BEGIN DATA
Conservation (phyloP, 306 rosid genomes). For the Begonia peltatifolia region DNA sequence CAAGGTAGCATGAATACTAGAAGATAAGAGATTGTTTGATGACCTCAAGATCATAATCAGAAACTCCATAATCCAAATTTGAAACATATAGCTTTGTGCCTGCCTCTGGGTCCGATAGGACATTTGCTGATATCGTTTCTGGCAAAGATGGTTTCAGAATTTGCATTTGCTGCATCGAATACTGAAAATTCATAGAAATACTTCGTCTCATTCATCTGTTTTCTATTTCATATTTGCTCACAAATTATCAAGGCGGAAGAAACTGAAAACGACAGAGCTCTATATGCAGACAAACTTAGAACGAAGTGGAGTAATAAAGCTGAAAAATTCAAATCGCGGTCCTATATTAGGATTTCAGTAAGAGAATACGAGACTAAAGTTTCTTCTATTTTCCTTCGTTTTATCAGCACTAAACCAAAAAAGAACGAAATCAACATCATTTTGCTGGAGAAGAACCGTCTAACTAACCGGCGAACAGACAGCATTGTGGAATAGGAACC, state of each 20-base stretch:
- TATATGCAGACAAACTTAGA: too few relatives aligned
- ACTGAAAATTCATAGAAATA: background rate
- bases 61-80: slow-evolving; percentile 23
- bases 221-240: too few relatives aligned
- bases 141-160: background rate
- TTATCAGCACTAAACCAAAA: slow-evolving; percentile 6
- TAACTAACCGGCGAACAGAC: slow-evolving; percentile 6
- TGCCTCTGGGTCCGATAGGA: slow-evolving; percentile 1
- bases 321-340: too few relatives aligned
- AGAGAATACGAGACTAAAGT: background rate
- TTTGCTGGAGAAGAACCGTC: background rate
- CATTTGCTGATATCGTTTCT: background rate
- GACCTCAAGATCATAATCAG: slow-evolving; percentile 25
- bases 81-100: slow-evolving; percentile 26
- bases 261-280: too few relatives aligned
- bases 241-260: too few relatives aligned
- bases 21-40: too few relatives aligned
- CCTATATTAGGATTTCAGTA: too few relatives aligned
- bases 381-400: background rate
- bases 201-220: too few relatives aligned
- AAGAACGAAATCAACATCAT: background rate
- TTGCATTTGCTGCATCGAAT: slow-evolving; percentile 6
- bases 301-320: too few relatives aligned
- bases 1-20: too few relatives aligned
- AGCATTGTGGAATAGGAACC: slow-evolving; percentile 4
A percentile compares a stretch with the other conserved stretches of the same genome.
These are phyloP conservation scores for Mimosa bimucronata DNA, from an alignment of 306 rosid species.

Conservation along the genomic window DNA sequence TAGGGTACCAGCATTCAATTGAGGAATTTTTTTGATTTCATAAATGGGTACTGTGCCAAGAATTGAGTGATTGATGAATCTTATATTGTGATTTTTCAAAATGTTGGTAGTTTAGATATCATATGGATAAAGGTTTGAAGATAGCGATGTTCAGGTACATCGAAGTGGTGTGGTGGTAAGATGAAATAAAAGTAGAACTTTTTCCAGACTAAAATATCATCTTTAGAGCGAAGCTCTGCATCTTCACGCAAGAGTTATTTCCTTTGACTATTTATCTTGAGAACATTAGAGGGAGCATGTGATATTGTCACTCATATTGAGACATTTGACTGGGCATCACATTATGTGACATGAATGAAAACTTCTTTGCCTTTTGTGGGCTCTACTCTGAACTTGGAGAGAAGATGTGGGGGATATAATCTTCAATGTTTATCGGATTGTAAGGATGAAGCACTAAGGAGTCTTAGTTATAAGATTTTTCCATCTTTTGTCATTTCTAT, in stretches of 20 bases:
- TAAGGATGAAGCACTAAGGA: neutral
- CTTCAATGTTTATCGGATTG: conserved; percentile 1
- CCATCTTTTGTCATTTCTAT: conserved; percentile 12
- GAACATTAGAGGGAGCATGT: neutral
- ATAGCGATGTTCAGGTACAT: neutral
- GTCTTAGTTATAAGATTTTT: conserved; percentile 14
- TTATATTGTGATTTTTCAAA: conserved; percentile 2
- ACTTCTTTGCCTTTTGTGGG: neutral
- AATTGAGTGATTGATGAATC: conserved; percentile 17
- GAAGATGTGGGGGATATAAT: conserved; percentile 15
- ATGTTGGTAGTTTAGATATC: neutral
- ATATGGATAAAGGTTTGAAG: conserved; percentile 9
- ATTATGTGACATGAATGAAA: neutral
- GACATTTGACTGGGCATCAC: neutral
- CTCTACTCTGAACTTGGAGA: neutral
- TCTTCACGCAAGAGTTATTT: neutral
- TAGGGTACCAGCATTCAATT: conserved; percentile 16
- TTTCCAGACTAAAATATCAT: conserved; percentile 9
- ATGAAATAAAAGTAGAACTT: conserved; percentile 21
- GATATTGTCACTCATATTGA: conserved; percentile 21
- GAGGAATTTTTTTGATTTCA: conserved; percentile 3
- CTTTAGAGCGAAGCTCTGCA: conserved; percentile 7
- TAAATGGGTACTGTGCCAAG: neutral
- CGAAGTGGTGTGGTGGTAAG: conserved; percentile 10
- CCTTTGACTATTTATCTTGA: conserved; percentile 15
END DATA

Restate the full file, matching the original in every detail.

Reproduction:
Conservation (phyloP, 306 rosid genomes). For the Begonia peltatifolia region DNA sequence CAAGGTAGCATGAATACTAGAAGATAAGAGATTGTTTGATGACCTCAAGATCATAATCAGAAACTCCATAATCCAAATTTGAAACATATAGCTTTGTGCCTGCCTCTGGGTCCGATAGGACATTTGCTGATATCGTTTCTGGCAAAGATGGTTTCAGAATTTGCATTTGCTGCATCGAATACTGAAAATTCATAGAAATACTTCGTCTCATTCATCTGTTTTCTATTTCATATTTGCTCACAAATTATCAAGGCGGAAGAAACTGAAAACGACAGAGCTCTATATGCAGACAAACTTAGAACGAAGTGGAGTAATAAAGCTGAAAAATTCAAATCGCGGTCCTATATTAGGATTTCAGTAAGAGAATACGAGACTAAAGTTTCTTCTATTTTCCTTCGTTTTATCAGCACTAAACCAAAAAAGAACGAAATCAACATCATTTTGCTGGAGAAGAACCGTCTAACTAACCGGCGAACAGACAGCATTGTGGAATAGGAACC, state of each 20-base stretch:
- TATATGCAGACAAACTTAGA: too few relatives aligned
- ACTGAAAATTCATAGAAATA: background rate
- bases 61-80: slow-evolving; percentile 23
- bases 221-240: too few relatives aligned
- bases 141-160: background rate
- TTATCAGCACTAAACCAAAA: slow-evolving; percentile 6
- TAACTAACCGGCGAACAGAC: slow-evolving; percentile 6
- TGCCTCTGGGTCCGATAGGA: slow-evolving; percentile 1
- bases 321-340: too few relatives aligned
- AGAGAATACGAGACTAAAGT: background rate
- TTTGCTGGAGAAGAACCGTC: background rate
- CATTTGCTGATATCGTTTCT: background rate
- GACCTCAAGATCATAATCAG: slow-evolving; percentile 25
- bases 81-100: slow-evolving; percentile 26
- bases 261-280: too few relatives aligned
- bases 241-260: too few relatives aligned
- bases 21-40: too few relatives aligned
- CCTATATTAGGATTTCAGTA: too few relatives aligned
- bases 381-400: background rate
- bases 201-220: too few relatives aligned
- AAGAACGAAATCAACATCAT: background rate
- TTGCATTTGCTGCATCGAAT: slow-evolving; percentile 6
- bases 301-320: too few relatives aligned
- bases 1-20: too few relatives aligned
- AGCATTGTGGAATAGGAACC: slow-evolving; percentile 4
A percentile compares a stretch with the other conserved stretches of the same genome.
These are phyloP conservation scores for Mimosa bimucronata DNA, from an alignment of 306 rosid species.

Conservation along the genomic window DNA sequence TAGGGTACCAGCATTCAATTGAGGAATTTTTTTGATTTCATAAATGGGTACTGTGCCAAGAATTGAGTGATTGATGAATCTTATATTGTGATTTTTCAAAATGTTGGTAGTTTAGATATCATATGGATAAAGGTTTGAAGATAGCGATGTTCAGGTACATCGAAGTGGTGTGGTGGTAAGATGAAATAAAAGTAGAACTTTTTCCAGACTAAAATATCATCTTTAGAGCGAAGCTCTGCATCTTCACGCAAGAGTTATTTCCTTTGACTATTTATCTTGAGAACATTAGAGGGAGCATGTGATATTGTCACTCATATTGAGACATTTGACTGGGCATCACATTATGTGACATGAATGAAAACTTCTTTGCCTTTTGTGGGCTCTACTCTGAACTTGGAGAGAAGATGTGGGGGATATAATCTTCAATGTTTATCGGATTGTAAGGATGAAGCACTAAGGAGTCTTAGTTATAAGATTTTTCCATCTTTTGTCATTTCTAT, in stretches of 20 bases:
- TAAGGATGAAGCACTAAGGA: neutral
- CTTCAATGTTTATCGGATTG: conserved; percentile 1
- CCATCTTTTGTCATTTCTAT: conserved; percentile 12
- GAACATTAGAGGGAGCATGT: neutral
- ATAGCGATGTTCAGGTACAT: neutral
- GTCTTAGTTATAAGATTTTT: conserved; percentile 14
- TTATATTGTGATTTTTCAAA: conserved; percentile 2
- ACTTCTTTGCCTTTTGTGGG: neutral
- AATTGAGTGATTGATGAATC: conserved; percentile 17
- GAAGATGTGGGGGATATAAT: conserved; percentile 15
- ATGTTGGTAGTTTAGATATC: neutral
- ATATGGATAAAGGTTTGAAG: conserved; percentile 9
- ATTATGTGACATGAATGAAA: neutral
- GACATTTGACTGGGCATCAC: neutral
- CTCTACTCTGAACTTGGAGA: neutral
- TCTTCACGCAAGAGTTATTT: neutral
- TAGGGTACCAGCATTCAATT: conserved; percentile 16
- TTTCCAGACTAAAATATCAT: conserved; percentile 9
- ATGAAATAAAAGTAGAACTT: conserved; percentile 21
- GATATTGTCACTCATATTGA: conserved; percentile 21
- GAGGAATTTTTTTGATTTCA: conserved; percentile 3
- CTTTAGAGCGAAGCTCTGCA: conserved; percentile 7
- TAAATGGGTACTGTGCCAAG: neutral
- CGAAGTGGTGTGGTGGTAAG: conserved; percentile 10
- CCTTTGACTATTTATCTTGA: conserved; percentile 15